Unlike in some other states, Illinois bettors will have to stick to on-field action — not whether a winning player will declare he’s going to Disney World, or if a halftime performer will suffer a wardrobe malfunction.
Illinois gamblers now have their first chance ever to lay down legal bets on the Super Bowl, but forget about wagering on the length of the National Anthem or what commercial is coming up next.
Unlike in some other states — and on plenty of illegal offshore sportsbooks — Illinois bettors will have to stick to on-field action. Illinois Gaming Board Administrator Marcus Fruchter said at a meeting last week his agency will only allow bets on “activity directly within the control or jurisdiction of the NFL and or individuals subject to the NFL integrity policy.”
Fruchter acknowledged such novelty prop bets — such as whether a winning player will declare he’s going to Disney World, or if a halftime performer will suffer a wardrobe malfunction — are good for “the growth and success” of the industry.
But he said it’s “imperative that sports wagering be conducted with the highest standards of integrity, and without any appearance or possibility of potential impropriety.”
The regulatory buzz-kill comes as the latest Gaming Board figures showed another record-breaking month in November for the state’s eight sportsbooks. Sports betting has been legal in Illinois for less than a year, but gamblers already have wagered almost $1.4 billion on football, soccer and other contests.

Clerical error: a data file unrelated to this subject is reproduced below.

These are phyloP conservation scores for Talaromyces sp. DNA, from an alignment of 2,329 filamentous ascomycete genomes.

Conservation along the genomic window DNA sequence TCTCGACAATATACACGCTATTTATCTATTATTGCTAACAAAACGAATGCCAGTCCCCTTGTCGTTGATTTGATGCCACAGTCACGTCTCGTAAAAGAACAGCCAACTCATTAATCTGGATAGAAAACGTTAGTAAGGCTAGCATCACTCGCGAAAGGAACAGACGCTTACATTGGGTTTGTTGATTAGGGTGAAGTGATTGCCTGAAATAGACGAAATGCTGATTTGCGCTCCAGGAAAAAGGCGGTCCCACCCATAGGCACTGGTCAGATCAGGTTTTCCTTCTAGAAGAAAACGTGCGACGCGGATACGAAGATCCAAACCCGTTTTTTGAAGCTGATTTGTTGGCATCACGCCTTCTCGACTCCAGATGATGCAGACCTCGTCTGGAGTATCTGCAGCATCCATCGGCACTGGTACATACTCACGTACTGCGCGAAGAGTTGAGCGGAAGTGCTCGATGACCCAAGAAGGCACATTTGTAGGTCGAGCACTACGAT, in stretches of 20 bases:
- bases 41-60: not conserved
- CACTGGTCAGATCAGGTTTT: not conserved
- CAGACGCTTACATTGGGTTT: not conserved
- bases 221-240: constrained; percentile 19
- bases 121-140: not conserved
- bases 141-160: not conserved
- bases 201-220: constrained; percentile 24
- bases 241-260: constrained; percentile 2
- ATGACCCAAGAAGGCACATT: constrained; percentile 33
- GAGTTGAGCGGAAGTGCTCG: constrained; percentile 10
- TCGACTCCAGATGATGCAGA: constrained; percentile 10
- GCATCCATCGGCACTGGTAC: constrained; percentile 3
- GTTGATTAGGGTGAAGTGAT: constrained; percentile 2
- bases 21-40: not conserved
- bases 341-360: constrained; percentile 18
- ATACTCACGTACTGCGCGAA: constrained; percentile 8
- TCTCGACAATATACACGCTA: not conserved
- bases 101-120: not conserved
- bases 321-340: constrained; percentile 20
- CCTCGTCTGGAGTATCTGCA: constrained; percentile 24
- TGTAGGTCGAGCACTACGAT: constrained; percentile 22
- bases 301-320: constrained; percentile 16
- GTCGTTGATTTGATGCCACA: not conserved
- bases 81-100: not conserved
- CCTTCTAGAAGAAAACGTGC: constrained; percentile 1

The statewide handle, or amount of money wagered, topped $449 million, a slight increase from the $435 million bettors plunked down in October.
Gamblers lost more than $41 million on those November bets, generating almost $7 million in tax revenue.
The two-month-old figures released on Monday are the latest available due to the amount of time the sportsbooks have to report their revenue under Illinois law.
The house has come out on top by a grand total of almost $102 million since the state’s first wager was placed last March, creating about $16 million in taxes.
Illinois’ betting market is now the fourth largest in the nation behind New Jersey, Nevada and Pennsylvania, but it’s seen the fastest growth — and it probably wouldn’t have happened if not for the coronavirus pandemic.
The state’s sports betting law was written to give casinos with physical sportsbooks an 18-month head start on online-only betting companies such as DraftKings and FanDuel, which operated in a legal gray area for several years.
But with COVID-19 shutting down casinos for several months, Gov. J.B. Pritzker nixed a rule requiring gamblers to register to bet in person at a casino, instead letting gamblers sign up from their smartphones.
Now the online giants are on top, with DraftKings — through a partnership with the downstate Casino Queen — drawing the highest November handle ($166 million) of the state’s sportsbooks. Rivers Casino in Des Plaines trailed with $133 million in bets.
Nearly 97% of wagers were placed online in November. Football was the most popular sport to bet on, drawing $253 million in handle — more than five times the next sport (soccer).